If history is any measure, a third of you will change cell phone carriers this year and leave your numbers behind. More people would switch providers if it didn't mean changing business cards and notifying contacts, says Roger Entner, program manager of Yankee Group Wireless Mobile Services. Would you pay less than a dollar in monthly taxes to take your number with you as you do for landline portability?
Wireless carriers say they can't afford the billion-dollar database needed to forward calls to new providers. Consumer advocates say carriers are overestimating the cost of something they don't want to implement. "Carriers don't want to make it easier for customers to leave," Entner explains.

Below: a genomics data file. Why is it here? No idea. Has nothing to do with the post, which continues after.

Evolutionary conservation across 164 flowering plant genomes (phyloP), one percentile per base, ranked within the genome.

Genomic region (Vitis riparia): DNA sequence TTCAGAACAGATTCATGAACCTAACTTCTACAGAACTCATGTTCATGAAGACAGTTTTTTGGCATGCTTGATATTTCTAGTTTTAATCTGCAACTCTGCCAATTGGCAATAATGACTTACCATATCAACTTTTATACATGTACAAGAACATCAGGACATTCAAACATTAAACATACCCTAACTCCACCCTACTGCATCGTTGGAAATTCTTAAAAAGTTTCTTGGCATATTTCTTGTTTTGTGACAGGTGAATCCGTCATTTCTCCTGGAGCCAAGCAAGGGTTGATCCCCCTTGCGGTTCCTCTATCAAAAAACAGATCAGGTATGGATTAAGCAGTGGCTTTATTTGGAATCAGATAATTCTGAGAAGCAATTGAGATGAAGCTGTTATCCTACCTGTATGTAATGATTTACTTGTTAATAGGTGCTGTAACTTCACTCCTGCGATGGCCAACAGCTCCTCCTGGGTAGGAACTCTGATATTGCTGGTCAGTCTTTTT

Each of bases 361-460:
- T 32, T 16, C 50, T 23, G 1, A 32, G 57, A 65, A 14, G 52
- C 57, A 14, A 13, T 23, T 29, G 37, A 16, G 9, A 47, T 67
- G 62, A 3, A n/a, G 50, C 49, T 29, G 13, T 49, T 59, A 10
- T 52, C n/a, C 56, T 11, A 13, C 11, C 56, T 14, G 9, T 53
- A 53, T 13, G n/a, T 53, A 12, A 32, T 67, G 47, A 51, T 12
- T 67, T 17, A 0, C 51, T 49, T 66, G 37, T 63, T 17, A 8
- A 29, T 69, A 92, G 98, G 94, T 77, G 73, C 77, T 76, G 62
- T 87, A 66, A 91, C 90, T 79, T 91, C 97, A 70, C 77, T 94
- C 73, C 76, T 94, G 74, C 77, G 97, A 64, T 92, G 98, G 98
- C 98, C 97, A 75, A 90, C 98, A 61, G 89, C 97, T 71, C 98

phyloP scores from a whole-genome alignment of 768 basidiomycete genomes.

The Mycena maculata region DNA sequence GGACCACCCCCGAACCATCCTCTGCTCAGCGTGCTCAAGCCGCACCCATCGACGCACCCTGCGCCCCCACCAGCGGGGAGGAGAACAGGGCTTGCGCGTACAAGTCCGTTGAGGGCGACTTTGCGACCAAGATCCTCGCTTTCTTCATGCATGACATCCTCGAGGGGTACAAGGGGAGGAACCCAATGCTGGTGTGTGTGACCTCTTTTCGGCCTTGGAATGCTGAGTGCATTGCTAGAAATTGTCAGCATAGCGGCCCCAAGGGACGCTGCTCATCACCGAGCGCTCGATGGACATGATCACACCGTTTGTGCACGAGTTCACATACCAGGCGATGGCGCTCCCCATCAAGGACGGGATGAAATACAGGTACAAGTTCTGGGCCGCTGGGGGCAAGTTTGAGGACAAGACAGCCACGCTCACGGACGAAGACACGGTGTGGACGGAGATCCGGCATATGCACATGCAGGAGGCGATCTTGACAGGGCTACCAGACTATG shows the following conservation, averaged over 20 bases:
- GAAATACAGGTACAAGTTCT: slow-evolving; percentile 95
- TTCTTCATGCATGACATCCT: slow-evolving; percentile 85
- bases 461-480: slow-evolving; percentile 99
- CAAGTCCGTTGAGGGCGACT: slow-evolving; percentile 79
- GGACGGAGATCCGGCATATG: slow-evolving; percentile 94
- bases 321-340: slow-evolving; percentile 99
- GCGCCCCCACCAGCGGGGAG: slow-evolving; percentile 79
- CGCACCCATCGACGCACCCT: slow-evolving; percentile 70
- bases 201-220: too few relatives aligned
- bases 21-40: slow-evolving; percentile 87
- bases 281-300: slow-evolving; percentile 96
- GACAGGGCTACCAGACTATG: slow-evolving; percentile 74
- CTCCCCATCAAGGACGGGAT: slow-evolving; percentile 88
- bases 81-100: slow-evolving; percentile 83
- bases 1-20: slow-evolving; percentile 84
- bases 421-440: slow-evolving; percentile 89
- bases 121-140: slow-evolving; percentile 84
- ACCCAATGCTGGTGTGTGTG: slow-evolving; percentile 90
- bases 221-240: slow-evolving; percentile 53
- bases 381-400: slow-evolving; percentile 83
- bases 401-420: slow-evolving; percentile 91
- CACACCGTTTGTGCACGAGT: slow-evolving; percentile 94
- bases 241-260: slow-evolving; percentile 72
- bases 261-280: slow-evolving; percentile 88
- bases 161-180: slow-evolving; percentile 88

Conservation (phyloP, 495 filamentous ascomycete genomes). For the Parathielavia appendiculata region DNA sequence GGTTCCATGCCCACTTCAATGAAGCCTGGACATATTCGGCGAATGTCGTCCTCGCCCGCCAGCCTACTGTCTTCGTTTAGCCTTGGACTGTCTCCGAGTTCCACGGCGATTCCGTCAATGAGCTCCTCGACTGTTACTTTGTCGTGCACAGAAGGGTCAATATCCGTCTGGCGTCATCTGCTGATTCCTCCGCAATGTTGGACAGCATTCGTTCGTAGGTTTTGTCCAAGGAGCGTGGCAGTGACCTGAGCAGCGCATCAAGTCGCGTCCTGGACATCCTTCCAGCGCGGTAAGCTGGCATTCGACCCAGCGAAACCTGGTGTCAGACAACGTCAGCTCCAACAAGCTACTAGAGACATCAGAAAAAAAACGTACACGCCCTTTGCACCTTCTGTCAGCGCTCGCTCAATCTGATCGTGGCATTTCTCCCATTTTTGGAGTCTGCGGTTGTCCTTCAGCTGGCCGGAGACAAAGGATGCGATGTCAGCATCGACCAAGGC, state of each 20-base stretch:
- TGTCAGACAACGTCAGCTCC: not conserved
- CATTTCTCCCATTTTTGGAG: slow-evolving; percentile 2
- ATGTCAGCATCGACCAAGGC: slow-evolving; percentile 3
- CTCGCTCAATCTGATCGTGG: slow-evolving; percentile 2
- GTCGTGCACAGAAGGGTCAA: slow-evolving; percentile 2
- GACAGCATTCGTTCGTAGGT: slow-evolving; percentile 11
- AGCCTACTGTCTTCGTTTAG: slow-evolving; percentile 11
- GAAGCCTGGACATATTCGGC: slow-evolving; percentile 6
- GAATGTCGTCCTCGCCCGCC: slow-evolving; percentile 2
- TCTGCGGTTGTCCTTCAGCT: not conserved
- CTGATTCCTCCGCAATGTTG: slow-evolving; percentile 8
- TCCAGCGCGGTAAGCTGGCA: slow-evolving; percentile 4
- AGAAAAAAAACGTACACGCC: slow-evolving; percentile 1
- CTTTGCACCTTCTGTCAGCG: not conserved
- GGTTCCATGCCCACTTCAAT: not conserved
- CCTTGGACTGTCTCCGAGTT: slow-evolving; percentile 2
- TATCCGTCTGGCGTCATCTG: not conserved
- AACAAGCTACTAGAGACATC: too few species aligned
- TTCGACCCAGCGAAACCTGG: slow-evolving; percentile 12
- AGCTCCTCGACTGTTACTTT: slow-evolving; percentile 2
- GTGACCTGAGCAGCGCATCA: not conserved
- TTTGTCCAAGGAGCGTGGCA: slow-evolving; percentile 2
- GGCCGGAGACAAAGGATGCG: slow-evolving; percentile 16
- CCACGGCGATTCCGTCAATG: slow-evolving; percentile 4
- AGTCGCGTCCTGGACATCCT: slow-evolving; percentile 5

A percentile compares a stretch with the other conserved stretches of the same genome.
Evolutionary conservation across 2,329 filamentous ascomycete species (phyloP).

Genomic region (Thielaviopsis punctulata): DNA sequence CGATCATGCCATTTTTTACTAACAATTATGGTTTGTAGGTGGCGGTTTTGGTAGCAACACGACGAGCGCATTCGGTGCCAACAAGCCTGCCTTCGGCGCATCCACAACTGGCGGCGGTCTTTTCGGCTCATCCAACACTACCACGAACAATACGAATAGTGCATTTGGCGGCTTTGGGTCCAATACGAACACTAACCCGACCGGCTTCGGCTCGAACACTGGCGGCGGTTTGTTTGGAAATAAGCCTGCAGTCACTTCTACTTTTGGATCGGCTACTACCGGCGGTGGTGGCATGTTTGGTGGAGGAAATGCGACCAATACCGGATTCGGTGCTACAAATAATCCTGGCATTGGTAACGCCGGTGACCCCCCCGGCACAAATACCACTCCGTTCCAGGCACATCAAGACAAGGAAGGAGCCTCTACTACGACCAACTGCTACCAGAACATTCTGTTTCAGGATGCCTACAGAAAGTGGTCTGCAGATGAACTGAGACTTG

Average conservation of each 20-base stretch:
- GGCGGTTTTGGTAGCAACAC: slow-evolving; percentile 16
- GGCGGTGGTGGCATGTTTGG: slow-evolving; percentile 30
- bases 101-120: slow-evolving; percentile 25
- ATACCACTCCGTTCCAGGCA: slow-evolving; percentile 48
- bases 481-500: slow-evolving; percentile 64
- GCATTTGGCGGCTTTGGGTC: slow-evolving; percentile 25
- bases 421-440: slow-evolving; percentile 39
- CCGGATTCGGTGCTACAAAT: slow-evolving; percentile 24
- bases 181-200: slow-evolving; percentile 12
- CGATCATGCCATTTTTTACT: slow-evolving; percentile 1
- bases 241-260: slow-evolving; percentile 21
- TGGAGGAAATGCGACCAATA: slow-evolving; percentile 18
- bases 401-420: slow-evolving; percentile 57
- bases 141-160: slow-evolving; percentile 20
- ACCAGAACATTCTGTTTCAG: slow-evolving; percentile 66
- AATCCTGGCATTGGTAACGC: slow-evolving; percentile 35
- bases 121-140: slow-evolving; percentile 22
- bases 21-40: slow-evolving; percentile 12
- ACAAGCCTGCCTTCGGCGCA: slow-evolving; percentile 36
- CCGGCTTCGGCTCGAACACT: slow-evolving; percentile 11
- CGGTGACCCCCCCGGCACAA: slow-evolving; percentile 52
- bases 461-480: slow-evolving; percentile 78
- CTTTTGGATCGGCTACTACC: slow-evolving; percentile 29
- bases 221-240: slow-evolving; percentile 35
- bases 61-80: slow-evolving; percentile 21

When we caught up with him, Rudy Baca, global and wireless analyst for the Precursor Group, predicted that unless it heard from phone users in the next few months, the FCC would side with carriers and push implementation to the end of 2003. He was right: In July, the FCC ruled to extend that deadline to November 24, 2003.
Mike Hogan is Entrepreneur's technology editor. Write him at email@example.com.